As I write this, the Western Church is anticipating Easter, and the Eastern Orthodox Church is just now -- with our observance of Lazarus Saturday today and of Palm Sunday tomorrow -- beginning its deliberate descent into Holy Week. After our Palm Sunday service tomorrow, we will savor a Sunday evening "Bridegroom Service," which will be followed by similar services on Holy Monday and Holy Tuesday evenings, an Unction/Anointing service on Holy Wednesday evening, and a heartbreaking service of "The Twelve Gospels" on Holy Thursday. Thereafter, we will weep through our Lamentations Service on Great and Holy Friday evening, walking through our neighborhoods with the epitaphion, a funeral bier bearing the tapestry icon of our slain God. On Saturday morning we will return for the Royal Hours service -- being watchful at the tomb -- and on Saturday night we will return again for our midnight Paschal service, commencing the glorious Feast of Feasts, and we will sing Christos Anesti (Christ is Risen) at the tops of our lungs, still weeping.
Bearing in mind that much of the church is already leaning in to its "Kalo Pascha," its "Good Passover," I offer this trio of poems from my "Recovered Body" to wish you all a Kalo Anastasi, a very "Good Resurrection."
The More Earnest Prayer of Christ
And being in an agony he prayed more earnestly...
His last prayer in the garden began, as most
as his prayers began--in earnest, certainly,
but not without distraction, an habitual...what?
Distance? Well, yes, a sort of distance, or a mute
remove from the genuine distress he witnessed
in the endlessly grasping hands of multitudes
and, often enough, in his own embarrassing
circle of intimates. Even now, he could see
these where they slept, sprawled upon their robes or wrapped
among the arching olive trees. Still, something new,
unlikely, uncanny was commencing as he spoke.
As the divine in him contracted to an ache,
a throbbing in the throat, his vision blurred, his voice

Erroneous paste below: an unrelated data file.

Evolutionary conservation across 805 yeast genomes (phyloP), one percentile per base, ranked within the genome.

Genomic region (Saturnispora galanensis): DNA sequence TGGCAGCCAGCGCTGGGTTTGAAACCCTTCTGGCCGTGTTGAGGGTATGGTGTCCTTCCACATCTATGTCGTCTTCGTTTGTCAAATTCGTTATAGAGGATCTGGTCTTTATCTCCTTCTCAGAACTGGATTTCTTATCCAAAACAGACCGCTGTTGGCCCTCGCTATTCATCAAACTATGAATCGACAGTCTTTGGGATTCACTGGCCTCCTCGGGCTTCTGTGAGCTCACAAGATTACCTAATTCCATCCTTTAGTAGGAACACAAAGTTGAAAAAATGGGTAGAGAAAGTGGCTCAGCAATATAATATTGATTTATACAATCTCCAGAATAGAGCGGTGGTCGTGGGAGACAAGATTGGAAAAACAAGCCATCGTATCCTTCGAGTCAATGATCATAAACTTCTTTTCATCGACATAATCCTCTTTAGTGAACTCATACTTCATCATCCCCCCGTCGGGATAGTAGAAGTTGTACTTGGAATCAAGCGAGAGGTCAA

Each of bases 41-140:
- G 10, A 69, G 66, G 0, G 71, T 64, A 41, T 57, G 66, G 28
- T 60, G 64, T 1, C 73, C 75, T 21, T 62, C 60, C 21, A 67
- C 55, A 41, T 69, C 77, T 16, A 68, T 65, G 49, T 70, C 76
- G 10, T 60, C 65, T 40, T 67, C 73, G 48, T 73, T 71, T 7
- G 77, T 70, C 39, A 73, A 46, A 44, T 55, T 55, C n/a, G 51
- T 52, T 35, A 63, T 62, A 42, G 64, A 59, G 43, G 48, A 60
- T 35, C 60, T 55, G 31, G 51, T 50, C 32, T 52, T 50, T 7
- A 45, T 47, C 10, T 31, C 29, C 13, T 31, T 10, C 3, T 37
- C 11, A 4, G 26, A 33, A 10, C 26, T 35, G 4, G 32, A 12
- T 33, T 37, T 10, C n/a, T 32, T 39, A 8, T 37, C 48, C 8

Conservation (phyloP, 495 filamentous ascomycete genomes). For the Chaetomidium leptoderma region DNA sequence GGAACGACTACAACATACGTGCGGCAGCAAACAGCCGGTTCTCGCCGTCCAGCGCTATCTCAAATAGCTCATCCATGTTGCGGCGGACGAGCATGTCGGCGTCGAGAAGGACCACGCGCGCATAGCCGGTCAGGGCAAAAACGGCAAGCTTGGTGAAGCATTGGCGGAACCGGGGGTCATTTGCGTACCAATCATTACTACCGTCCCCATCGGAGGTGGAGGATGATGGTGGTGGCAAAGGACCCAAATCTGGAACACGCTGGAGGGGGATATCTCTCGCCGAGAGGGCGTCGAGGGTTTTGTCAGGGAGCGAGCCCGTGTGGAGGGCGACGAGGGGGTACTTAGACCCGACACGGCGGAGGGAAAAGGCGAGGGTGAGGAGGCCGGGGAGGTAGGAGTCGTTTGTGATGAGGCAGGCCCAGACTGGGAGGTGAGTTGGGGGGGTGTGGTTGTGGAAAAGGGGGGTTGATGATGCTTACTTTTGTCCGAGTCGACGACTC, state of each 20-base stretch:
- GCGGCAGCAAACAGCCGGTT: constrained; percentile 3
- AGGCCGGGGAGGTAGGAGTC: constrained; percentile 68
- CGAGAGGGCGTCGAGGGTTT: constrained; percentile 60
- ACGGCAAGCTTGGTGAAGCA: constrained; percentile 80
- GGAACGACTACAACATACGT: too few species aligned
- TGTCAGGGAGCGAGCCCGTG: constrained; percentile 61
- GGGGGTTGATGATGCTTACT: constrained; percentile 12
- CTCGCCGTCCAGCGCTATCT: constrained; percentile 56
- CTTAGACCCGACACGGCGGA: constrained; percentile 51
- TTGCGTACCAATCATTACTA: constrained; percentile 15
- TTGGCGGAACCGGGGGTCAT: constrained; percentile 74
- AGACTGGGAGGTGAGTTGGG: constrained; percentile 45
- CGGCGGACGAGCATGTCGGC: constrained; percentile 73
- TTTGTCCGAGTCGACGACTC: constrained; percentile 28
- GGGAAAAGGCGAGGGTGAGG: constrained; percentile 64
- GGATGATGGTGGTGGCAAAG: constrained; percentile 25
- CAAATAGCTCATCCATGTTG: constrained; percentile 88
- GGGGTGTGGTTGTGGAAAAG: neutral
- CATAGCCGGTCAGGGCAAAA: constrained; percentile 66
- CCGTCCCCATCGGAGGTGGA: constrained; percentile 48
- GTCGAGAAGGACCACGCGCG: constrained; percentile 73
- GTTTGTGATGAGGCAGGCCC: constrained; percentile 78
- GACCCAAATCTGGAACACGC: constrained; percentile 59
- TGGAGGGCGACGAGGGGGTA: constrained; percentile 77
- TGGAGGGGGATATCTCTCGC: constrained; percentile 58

grew thick and unfamiliar; his prayer -- just before
it fell to silence -- became uniquely earnest.
And in that moment -- perhaps because it was so
new -- he saw something, had his first taste of what
he would become, first pure taste of the body, and the blood.
The last of the three to die was the one
whose harsh words to the rabbi had availed
for the third culprit the astonishing
promise of Paradise.
The last of the three could no longer turn
even his head -- his body had stiffened.
He did not dare close his eyes again, so
fixed upon the rabbi's face,
which had grown so utterly still, opaque,
that the dying one observed a vivid
mirroring of his own condition there,
or so he imagined,
confused, struggling to see anything clearly.
As that face blurred, he saw beyond to the one
whose shins were that moment cracking across
the flat of a sword.
That man, too, was clearly dead, and if this day
he also swam in bliss, it didn't show.
The dying man would examine the dead
rabbi one more time
if he could, but finally knew the man
was lost to his sight. He felt a tug, far
away (at his feet?) and a blade across
his knees. He heard them crack,
and heard himself cry out (so far away).
Dying, he thought that if he might just glimpse
the rabbi's ruined face, he could suspect
a kingdom even now.
Into Hell and Out Again
In this Byzantine-inflected icon
of the Resurrection, the murdered Christ
is still in Hell, the chief issue being
that this Resurrection is of our agéd parents
and all their poor relations. We find Him
as we might expect, radiant
in spotless white, standing straight, but leaning back
against the weight of lifting them.
Long tradition has Him standing upon two
crossed boards--the very gates of Hell--and He,
by standing thus, has undone Death by Death,
we say, and saying nearly apprehend.
This all -- the lifting of the dead, the death
of Death, His stretching here between two realms --
looks like real work, necessary, not pleasant
but almost matter-of-factly undertaken.
We witness here a little sheepishness
which death has taught both Mom and Dad; they reach
Christ's proffered hands and everything
about their affect speaks centuries of drowning
in that abysmal crypt. Are they quite awake?
Odd -- motionless as they must be
in our tableau outside of Time, we almost see
their hurry. And isn't that their shame
which falls away? They have yet to enter bliss,
but they rise up, eager and a little shocked
to find their bodies capable of this.
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